It should also have occurred to them, that as he wrote, if he did write, the book of Ecclesiastes, long after these songs, and in which he exclaims that all is vanity and vexation of spirit, that he included those songs in that description. This is the more probable, because he says, or somebody for him, Ecclesiastes ii. 8, I got me men-singers, and women-singers [most probably to sing those songs], and musical instruments of all sorts; and behold (Ver. ii), "all was vanity and vexation of spirit." The compilers however have done their work but by halves; for as they have given us the songs they should have given us the tunes, that we might sing them.

The books called the books of the Prophets fill up all the remaining part of the Bible; they are sixteen in number, beginning with Isaiah and ending with Malachi, of which I have given a list in the observations upon Chronicles. Of these sixteen prophets, all of whom except the last three lived within the time the books of Kings and Chronicles were written, two only, Isaiah and Jeremiah, are mentioned in the history of those books. I shall begin with those two, reserving, what I have to say on the general character of the men called prophets to another part of the work.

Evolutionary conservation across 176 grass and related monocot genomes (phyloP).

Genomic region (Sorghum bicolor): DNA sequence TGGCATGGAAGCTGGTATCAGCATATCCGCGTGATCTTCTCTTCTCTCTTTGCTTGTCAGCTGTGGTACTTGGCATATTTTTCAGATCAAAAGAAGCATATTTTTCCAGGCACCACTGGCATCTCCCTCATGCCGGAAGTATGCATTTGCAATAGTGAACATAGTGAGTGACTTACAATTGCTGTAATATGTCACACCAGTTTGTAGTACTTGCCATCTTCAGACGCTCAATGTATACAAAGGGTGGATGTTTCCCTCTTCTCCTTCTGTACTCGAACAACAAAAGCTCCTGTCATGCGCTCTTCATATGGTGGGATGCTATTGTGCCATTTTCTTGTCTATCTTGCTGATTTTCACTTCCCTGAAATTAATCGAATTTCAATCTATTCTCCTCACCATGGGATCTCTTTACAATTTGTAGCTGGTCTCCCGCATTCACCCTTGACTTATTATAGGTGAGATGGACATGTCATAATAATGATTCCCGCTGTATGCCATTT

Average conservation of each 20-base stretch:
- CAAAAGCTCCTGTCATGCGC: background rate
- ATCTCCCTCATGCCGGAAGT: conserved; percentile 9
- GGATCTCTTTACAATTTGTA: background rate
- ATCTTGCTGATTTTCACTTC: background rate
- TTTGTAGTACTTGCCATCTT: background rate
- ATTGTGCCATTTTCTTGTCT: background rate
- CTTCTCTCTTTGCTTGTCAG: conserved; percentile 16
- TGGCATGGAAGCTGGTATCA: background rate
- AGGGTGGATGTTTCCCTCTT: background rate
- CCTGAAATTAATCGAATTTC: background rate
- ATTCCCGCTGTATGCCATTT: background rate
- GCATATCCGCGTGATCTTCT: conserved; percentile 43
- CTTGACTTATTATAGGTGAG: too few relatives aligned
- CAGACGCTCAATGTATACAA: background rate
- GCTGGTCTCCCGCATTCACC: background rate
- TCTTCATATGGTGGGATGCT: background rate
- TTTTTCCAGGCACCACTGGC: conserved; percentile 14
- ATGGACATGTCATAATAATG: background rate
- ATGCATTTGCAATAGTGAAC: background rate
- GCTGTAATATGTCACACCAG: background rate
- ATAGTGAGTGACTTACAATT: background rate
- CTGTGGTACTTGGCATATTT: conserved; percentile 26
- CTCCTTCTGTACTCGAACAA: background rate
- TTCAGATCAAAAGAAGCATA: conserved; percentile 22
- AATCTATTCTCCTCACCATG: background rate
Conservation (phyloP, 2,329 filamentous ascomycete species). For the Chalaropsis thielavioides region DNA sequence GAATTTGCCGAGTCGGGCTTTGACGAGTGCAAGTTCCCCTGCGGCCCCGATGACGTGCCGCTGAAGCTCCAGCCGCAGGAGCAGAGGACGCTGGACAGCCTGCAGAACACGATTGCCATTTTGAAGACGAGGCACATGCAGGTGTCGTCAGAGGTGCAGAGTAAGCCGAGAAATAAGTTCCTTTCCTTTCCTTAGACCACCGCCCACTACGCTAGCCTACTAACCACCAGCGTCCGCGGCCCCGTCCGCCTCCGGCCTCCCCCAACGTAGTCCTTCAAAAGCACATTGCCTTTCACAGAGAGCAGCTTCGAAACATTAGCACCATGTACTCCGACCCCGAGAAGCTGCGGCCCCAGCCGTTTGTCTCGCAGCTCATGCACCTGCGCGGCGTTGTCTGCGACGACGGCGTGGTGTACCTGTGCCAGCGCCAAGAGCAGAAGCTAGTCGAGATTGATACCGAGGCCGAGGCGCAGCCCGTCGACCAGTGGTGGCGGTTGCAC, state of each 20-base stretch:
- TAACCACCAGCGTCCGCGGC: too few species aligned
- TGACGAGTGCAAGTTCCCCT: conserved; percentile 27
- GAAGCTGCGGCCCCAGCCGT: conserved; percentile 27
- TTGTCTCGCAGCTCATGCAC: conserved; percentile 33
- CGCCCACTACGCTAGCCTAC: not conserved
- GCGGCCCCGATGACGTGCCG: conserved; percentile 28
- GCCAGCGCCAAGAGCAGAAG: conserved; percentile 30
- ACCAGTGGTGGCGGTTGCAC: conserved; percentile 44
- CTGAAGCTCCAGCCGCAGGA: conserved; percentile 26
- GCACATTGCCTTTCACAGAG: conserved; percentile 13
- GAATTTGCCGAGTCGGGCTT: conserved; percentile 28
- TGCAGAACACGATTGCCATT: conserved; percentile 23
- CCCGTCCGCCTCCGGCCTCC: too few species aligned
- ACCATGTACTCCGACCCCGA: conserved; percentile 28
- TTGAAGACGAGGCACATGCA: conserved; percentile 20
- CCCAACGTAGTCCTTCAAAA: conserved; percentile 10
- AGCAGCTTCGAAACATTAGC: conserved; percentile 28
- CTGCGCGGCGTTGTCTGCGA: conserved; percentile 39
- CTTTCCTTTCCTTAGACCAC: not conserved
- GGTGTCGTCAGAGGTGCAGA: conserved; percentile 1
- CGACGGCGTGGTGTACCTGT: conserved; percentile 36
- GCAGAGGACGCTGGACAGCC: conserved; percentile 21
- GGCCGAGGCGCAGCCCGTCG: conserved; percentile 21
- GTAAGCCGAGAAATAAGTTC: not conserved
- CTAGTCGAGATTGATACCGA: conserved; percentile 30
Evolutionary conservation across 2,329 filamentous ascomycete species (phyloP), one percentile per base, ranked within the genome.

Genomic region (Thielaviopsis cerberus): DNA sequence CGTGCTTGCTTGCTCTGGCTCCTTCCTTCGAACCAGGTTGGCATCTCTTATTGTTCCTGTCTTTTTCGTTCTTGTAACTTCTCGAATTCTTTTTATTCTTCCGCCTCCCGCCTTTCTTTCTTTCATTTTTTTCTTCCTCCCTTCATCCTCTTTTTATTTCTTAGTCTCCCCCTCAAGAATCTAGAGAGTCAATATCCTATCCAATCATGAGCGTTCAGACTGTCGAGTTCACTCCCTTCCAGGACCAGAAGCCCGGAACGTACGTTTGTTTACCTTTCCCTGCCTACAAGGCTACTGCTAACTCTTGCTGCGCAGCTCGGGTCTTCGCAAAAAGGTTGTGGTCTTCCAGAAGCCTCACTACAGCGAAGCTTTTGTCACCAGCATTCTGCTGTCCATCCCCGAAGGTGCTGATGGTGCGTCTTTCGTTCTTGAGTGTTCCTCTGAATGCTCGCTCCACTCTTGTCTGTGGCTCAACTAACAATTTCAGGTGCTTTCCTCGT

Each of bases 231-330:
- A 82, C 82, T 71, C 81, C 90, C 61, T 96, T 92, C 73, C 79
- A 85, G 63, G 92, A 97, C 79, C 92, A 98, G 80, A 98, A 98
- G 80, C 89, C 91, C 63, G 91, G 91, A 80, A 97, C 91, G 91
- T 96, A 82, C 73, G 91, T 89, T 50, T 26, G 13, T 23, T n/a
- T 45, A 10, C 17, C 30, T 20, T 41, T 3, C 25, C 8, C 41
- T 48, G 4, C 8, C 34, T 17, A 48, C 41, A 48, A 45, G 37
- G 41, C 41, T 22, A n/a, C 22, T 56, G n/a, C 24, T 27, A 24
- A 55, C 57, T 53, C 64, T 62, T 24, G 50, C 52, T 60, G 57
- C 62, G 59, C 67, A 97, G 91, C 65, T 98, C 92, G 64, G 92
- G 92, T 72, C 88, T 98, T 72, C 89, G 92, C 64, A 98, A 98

Whoever will take the trouble of reading the book ascribed to Isaiah, will find it one of the most wild and disorderly compositions ever put together; it has neither beginning, middle, nor end; and, except a short historical part, and a few sketches of history in the first two or three chapters, is one continued incoherent, bombastical rant, full of extravagant metaphor, without application, and destitute of meaning; a school-boy would scarcely have been excusable for writing such stuff; it is (at least in translation) that kind of composition and false taste that is properly called prose run mad.

The historical part begins at chapter xxxvi., and is continued to the end of chapter xxxix. It relates some matters that are said to have passed during the reign of Hezekiah, king of Judah, at which time Isaiah lived. This fragment of history begins and ends abruptly; it has not the least connection with the chapter that precedes it, nor with that which follows it, nor with any other in the book. It is probable that Isaiah wrote this fragment himself, because he was an actor in the circumstances it treats of; but except this part there are scarcely two chapters that have any connection with each other. One is entitled, at the beginning of the first verse, the burden of Babylon; another, the burden of Moab; another, the burden of Damascus; another, the burden of Egypt; another, the burden of the Desert of the Sea; another, the burden of the Valley of Vision: as you would say the story of the Knight of the Burning Mountain, the story of Cinderella, or the glassen slipper, the story of the Sleeping Beauty in the Wood, etc., etc.